The Baptism of the Lord
10th January 2021
Year B – Psalter week 1
On Wednesday we celebrated the arrival of the wise men from the East which marked the “manifestation of Jesus as Messiah of Israel, Son of God and Saviour of the world.” Today, we also celebrate an “Epiphany” of Jesus as Messiah and Son of God, this time on the occasion of his Baptism at the beginning of his public ministry.
In accepting John’s baptism, Jesus accepts his mission as Messiah, but as the suffering servant prophesied by Isaiah. John’s baptism was a baptism of repentance, but as our faith teaches, Jesus was sinless and so he had no need of repentance. Rather, by being immersed in the river Jordan, Jesus sanctifies the waters of baptism and freely chooses to associate Himself with every sinner in order to transform them into a new creation, one that shares most intimately in God’s very own divine life.
Baptism is concerned with death and resurrection. Beginning with his baptism, Jesus accepts his mission as God’s suffering servant which will lead to his ultimate baptism. His descent into the Jordan is an anticipation of his bodily death on the cross. By accepting John’s baptism, Jesus consents to taking our sinful nature upon himself. It is our sinful nature that goes down into the waters with him and is ultimately put to death on the cross.
While the descent of Jesus into the water is symbolic of death, his coming up out of the water is symbolic of new life. After the cross came the resurrection. Mark’s gospel says: “No sooner had he come up out of the water than he saw the heavens torn apart and the Spirit, like a dove, descending on him. And a voice came from heaven, ‘You are my Son, the Beloved; my favour rests on you.’”
The baptism of Jesus, then, is all about the first creation giving way to a new creation. As the Spirit hovered over the waters at the first creation in the book of Genesis, so the Spirit hovers over the waters of the Jordan. Upon coming out of the water, Jesus saw “the heavens torn apart.” These heavens had been closed ever since Adam and Eve’s fall in the Garden of Eden. Christ is the New Adam. Just as God associates himself with every sinner through the descent of Jesus into the Jordan, so now, in Jesus’ coming up from the water, He desires to create each of us anew, into the image of his beloved Son. The Holy Spirit rests upon Jesus, “who will be the source of the Spirit for all mankind.”
Thanks to the baptism of Jesus, and ultimately his death and resurrection, each of us, through the sacrament of baptism, have become new creatures. Through baptism, each of us has entered into Christ’s death so as to share in his resurrection. We have been washed clean from the stain of original sin. Each of us has received, at the very core of our being, an indelible spiritual mark of belonging to Christ. We have become members of his body the Church, and have been created anew already in Christ’s image. We have been reborn as sons and daughters of God. When God the Father looks at each of us, he sees his Son, Jesus. As such, those words from the Father in today’s gospel are addressed to each and every one of us personally: “You are my son, my daughter, the beloved; my favour rests on you.” Our relationship with God is no longer that of a slave to a master. Rather, it is a loving filial relationship, in which we can now call God “Our Father.”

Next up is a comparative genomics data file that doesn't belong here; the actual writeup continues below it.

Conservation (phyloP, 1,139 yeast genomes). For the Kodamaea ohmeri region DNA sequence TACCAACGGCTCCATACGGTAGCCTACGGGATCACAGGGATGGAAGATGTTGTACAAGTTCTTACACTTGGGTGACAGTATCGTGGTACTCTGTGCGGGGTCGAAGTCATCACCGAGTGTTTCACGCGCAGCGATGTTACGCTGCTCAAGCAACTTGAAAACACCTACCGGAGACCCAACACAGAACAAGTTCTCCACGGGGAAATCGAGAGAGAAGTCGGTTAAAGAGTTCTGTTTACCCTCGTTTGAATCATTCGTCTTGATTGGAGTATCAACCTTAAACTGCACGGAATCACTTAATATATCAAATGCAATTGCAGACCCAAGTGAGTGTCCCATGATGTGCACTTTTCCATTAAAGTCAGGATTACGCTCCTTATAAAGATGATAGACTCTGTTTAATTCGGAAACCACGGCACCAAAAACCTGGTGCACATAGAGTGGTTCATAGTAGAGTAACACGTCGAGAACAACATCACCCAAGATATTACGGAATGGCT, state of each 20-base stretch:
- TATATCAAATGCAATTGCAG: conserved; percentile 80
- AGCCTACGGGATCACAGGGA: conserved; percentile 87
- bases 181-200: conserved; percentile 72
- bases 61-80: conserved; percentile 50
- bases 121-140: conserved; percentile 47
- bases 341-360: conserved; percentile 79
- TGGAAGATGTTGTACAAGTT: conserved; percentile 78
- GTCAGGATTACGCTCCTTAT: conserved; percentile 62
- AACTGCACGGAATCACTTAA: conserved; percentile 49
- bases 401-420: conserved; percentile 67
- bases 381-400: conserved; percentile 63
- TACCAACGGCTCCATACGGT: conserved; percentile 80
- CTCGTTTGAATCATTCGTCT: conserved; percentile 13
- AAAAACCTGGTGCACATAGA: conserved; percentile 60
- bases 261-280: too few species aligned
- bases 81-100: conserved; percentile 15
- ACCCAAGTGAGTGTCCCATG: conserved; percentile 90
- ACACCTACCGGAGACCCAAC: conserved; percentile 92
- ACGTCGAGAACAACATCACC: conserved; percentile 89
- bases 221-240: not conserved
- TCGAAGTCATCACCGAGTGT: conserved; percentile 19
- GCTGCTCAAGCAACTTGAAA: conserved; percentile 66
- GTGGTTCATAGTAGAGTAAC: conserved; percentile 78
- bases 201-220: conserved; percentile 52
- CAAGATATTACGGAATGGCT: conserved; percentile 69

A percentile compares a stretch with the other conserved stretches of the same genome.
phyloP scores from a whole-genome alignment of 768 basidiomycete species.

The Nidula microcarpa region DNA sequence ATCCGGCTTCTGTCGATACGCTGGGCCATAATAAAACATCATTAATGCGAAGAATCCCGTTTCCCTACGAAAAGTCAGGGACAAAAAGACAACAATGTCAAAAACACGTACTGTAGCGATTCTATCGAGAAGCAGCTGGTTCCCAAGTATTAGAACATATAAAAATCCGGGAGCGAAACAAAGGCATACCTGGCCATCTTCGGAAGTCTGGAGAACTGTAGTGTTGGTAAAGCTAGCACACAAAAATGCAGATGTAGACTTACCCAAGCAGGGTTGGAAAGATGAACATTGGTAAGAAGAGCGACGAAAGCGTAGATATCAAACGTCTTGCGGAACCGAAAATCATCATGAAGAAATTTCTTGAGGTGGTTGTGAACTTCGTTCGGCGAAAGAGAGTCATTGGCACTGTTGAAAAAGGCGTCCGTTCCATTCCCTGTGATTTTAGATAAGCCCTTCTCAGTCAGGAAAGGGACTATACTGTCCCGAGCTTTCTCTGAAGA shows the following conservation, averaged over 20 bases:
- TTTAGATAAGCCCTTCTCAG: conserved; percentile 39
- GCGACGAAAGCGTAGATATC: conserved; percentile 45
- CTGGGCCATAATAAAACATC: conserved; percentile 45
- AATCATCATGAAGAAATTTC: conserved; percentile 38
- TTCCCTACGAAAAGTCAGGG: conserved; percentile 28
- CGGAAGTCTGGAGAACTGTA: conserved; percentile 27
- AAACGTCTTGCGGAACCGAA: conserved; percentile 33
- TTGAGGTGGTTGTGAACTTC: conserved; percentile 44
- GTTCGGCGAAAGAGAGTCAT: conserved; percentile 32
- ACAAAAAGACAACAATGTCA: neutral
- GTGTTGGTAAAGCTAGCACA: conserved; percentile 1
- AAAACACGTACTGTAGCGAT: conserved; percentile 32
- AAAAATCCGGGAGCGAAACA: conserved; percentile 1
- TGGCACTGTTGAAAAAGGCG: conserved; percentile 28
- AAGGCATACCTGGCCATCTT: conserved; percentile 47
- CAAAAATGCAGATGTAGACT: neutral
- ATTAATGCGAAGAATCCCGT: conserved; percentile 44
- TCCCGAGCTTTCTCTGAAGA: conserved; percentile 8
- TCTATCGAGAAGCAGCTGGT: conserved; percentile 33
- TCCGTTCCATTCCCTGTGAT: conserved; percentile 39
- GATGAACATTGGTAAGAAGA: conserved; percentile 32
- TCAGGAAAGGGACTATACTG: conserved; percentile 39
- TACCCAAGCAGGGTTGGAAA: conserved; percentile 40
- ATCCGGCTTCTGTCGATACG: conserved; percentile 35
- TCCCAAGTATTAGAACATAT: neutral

One of the effects the spiritual mark received at baptism is that of being set apart to offer worship to God in the Mass, when we join with Christ himself in offering, in the power of the Spirit, all glory, honour, praise and thanksgiving to God the Father. We pray during this Mass especially, then, for a renewal of the grace of baptism and the gifts of the Spirit in each of us, so that we may serve and build up God’s kingdom, that new creation in Christ, of which we are all a part.
 Catechism of the Catholic Church (CCC), par. 528.
 See CCC 535.
 CCC 536.
Come to me and your soul will live, and I will make an everlasting covenant with you
With joy you will draw water from the wells of salvation
1 John 5:1-9
Sunday Message and Look
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The Lord has sent me to bring good news to the poor, to proclaim liberty to captives. Alleluia!